How do nurses cope with death? By talking with one another. This strategy presents itself repeatedly in the literature, blogs and nurse forums. Regardless of the source, one thing is very clear, nurses know the benefit of talking about patient deaths with one another for comfort, debriefing, support and the ability to continue caring for other patients.
Nursing Today urges nurses to practice adaptive coping to deal with patient deaths instead of avoidance and emotional distance. Adaptive coping strategies help to reduce stress, rather than adding to it. For example; when faced with noisy, hungry children and pressure to make dinner after a long day at work, adaptive coping skills would lead the person to leave the room for 15 minutes to refocus. Screaming at the children to quiet down is an example of a maladaptive coping strategy.
The Problem with Avoidance
Avoidance and emotional distance can exacerbate stress. Even when the situation makes withholding one’s emotions appropriate, doing so will take its toll on the nurse. It can compound the sense of loss. Robert S. McKelvey, MD, a professor of psychiatry at Oregon Health and Science University, Portland, and author of the book, “When a Child Dies: How Pediatric Physicians and Nurses Cope” says that nurses who don’t allow themselves to process grief, “…may feel reluctant to get close to other patients, have difficulty with personal relationships or have trouble sleeping or eating properly.”
Examples of Adaptive Coping Strategies
Many nurses say they practice adaptive coping strategies to deal with the death of patients. One of the most powerful examples was posted on the Nursing Today blog:
Rowena Orosco, RN, BSN, was a nurse at the Johns Hopkins Bayview Burn Center in Baltimore. A family with seven children was brought to the hospital after a fire destroyed their home. The one survivor, a 7-year-old girl, was transferred to the burn center with burns over 70% of her body. As the medical team worked desperately to save the girl, Orosco sat with her, crying and holding her hand as she died. This moment still haunts her 15 years later.“I got through that day, but after that I thought about quitting,” Orosco said. Instead, she attended a debriefing, leaned on colleagues, talked with one her co-workers frequently, and stayed on the job. “You kind of put your emotions aside because there are other patients waiting for you,” she said.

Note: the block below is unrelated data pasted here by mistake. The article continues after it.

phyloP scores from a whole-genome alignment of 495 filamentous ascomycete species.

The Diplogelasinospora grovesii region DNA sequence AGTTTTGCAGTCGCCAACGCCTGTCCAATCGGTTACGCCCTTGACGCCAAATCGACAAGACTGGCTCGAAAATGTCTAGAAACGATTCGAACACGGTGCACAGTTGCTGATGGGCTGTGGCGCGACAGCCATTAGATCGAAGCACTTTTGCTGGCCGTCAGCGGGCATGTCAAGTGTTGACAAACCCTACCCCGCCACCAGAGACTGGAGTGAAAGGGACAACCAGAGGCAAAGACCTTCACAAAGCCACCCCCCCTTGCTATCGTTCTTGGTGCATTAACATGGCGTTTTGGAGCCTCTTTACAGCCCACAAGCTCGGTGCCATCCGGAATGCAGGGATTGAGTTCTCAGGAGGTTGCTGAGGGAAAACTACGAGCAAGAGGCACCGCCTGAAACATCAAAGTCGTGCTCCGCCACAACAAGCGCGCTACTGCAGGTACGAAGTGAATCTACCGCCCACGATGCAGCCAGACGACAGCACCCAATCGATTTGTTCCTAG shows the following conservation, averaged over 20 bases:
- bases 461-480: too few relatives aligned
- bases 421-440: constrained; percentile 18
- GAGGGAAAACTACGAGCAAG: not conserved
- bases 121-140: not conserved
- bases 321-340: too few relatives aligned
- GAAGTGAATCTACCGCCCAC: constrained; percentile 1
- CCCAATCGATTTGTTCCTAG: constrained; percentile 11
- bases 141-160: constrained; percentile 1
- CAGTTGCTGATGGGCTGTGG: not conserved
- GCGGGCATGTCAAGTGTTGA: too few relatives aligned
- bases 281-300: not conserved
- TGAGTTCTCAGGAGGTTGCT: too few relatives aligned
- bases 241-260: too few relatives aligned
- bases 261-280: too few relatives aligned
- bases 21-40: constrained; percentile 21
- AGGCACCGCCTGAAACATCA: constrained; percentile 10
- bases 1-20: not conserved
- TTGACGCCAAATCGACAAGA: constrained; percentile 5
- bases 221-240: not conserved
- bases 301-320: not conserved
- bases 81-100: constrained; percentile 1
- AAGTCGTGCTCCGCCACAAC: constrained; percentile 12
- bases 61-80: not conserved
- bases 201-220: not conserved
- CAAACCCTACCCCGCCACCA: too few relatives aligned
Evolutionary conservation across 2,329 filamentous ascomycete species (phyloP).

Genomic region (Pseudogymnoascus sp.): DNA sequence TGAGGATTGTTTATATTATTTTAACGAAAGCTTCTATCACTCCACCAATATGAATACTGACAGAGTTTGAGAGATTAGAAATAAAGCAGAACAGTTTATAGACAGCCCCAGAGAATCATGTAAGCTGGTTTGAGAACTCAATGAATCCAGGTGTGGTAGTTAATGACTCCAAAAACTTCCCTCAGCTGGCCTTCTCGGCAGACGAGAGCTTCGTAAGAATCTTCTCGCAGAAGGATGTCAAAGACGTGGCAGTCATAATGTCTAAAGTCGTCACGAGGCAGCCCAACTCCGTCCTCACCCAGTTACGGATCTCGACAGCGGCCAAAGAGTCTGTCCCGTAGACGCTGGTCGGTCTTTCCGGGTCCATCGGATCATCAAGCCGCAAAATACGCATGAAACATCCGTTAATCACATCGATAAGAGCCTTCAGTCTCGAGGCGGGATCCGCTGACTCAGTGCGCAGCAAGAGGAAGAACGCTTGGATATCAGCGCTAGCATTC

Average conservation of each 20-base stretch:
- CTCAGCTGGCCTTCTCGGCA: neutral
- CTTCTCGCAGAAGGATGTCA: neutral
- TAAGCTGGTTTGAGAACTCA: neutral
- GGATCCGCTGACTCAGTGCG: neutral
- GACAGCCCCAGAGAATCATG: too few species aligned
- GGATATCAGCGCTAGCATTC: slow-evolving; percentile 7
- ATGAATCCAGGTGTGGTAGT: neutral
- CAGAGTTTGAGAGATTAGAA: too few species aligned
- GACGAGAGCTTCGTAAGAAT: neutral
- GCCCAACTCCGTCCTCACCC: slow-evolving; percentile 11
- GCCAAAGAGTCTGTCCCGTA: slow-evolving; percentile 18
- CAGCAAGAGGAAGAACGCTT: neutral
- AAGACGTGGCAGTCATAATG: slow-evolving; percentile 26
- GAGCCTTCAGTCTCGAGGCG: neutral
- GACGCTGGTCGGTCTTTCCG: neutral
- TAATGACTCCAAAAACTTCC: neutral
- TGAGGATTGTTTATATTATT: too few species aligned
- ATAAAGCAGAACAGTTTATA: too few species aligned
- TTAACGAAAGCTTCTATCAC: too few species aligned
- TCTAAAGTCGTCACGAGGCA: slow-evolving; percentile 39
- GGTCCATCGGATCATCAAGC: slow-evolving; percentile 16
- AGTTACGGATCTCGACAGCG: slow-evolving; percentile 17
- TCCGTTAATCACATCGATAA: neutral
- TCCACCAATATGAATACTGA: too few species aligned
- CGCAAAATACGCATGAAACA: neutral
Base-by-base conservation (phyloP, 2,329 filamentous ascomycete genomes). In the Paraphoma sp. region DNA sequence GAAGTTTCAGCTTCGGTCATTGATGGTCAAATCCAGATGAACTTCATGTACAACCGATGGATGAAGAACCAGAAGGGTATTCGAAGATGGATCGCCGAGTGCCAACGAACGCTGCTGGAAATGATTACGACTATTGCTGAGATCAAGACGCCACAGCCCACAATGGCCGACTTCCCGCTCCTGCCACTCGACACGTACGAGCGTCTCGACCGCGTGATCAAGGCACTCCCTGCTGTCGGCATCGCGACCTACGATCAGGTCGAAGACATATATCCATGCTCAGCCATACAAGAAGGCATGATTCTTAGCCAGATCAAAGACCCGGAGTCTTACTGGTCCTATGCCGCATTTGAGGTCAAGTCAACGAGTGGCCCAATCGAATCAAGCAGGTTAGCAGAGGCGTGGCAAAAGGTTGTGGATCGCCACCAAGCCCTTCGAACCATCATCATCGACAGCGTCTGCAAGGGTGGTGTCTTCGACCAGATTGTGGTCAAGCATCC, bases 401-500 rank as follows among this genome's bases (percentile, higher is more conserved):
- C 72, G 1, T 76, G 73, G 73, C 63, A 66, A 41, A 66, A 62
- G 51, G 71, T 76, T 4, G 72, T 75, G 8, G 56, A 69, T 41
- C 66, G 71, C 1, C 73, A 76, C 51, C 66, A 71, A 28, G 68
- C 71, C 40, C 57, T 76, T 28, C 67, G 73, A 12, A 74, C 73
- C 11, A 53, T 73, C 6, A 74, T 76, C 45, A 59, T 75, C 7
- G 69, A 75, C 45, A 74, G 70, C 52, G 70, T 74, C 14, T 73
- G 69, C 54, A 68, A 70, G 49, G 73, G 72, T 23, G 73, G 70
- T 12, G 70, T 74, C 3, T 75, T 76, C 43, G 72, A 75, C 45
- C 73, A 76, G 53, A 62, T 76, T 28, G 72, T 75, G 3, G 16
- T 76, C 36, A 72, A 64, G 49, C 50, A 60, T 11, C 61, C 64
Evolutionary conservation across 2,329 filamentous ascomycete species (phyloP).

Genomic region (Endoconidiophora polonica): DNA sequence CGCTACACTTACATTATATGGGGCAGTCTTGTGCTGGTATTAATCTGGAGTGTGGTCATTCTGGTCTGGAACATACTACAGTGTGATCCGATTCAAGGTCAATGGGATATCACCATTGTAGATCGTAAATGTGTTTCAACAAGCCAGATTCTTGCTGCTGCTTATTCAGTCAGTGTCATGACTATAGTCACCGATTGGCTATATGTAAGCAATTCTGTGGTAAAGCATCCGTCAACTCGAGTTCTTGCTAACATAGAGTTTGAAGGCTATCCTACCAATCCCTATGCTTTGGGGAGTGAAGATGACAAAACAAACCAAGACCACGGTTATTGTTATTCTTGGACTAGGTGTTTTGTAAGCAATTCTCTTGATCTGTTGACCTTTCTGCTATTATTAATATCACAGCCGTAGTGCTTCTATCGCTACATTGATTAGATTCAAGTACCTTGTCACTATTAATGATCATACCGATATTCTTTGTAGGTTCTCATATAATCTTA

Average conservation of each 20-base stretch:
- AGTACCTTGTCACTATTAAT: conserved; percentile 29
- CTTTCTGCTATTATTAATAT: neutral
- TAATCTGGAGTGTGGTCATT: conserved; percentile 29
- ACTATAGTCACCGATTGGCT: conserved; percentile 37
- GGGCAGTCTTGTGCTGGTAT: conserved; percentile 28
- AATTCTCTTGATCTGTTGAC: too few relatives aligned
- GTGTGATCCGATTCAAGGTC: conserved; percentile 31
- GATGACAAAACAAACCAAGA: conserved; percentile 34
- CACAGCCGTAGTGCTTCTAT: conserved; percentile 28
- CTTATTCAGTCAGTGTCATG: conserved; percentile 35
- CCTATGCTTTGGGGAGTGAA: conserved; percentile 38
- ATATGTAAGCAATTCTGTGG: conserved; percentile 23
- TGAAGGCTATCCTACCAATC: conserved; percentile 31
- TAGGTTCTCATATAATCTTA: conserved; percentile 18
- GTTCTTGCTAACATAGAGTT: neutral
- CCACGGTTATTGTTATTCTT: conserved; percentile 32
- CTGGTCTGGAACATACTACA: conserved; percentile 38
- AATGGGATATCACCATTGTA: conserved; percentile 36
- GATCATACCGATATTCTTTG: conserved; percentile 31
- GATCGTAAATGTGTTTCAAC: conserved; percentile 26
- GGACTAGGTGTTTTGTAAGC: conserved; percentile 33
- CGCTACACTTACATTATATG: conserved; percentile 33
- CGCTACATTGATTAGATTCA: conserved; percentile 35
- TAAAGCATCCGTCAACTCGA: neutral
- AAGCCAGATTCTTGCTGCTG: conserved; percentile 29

“You kind of put your emotions aside because there are other patients waiting for you,” Rowena Orosco, RN, BSN said.
Nurses on the allnurses.com blog shared their adaptive coping strategies:
“I find peace in praying for the patient, family, my coworkers, and myself. I hold on to my faith that there is something greater after this life.”
Michelle, RN, CPN. Perianesthesia, hematology/oncology, Driscoll Children’s Hospital
“You have to learn to take time, even if it’s 30 minutes for lunch or five minutes to take a breather during those heavy days. Find an outlet; gym time, walking, talking to fellow nurses who understand what you’re going through, or family, friends who you can just vent to. You’ve got to have some ME time with interruptions. I have a lot of faith in God. Especially on those emotionally trying days.”
Jenny Martinez, RN. Med-Surg, Driscoll Children’s Hospital
“You remember the difference you have made in every patient’s life. Even if the outcome wasn’t what you had hoped and prayed for, know that you had a positive impact on that patient and their family through your care and compassion. Let that give you peace for today and encouragement to wake up and do it all over again tomorrow.”
Candace Mayle, DNP, APRN, CPNP-AC. University of Arkansas for Medical Sciences in the Department of Pediatrics.
“It may sound insensitive but as an ER nurse, I learned how to be stiff in dealing with patient deaths. We can have up to five patient deaths per shift. Over time, I learned to practice empathic caring rather than sympathetic caring. I would give compassionate nursing care for my patients but not to the point that I would break down as their health deteriorates.”
T. McAdam, RN, California
“I’m an oncology nurse and you would think that by now I’m used to patient deaths. But there were times that patients will get close to my heart and their deaths will leave me too exhausted to work. During these times, I will do yoga and meditate along with it. I also believe that after all the sufferings they experienced with their illnesses through their death they are now in a better place. A place where there is no more pain and misery.”
H. Scott, RN, Ohio
Developing a Comfort Level with Death and Dying
A study in the Open Journal of Nursing suggests that a nurse’s comfort level with death and dying depends largely on their personal beliefs on the subject. “Nurses who had a more positive attitude towards death were more likely to have a positive attitude towards providing end of life care for patients.” It also found that age and experience level directly impacted a nurse’s ability to cope with death. “Younger nurses (under the age of 30) consistently reported stronger fear of death and more negative attitudes towards end-of-life patient care.”
In general, there are ten strategies that nurses follow to cope with patient deaths.
- Recognize death is inevitable
- Give yourself time to grieve
- Communicate with family members
- Talk with your colleagues
- Pray or meditate
- Give yourself a break
- Engage in a relaxing trip to reflect
- Be outdoors
- Never look for a reason
- Do not dwell in grief
Nurses are on the front lines of patient care and frequently become close with patients and their families. They hold the patient’s hand during illness and suffering; many are committed to not allowing their patients to die alone. Death becomes up-front and personal, part of a nurse’s daily work. Coping strategies are essential so that they can continue to do their important work caring for patients with empathy and skill.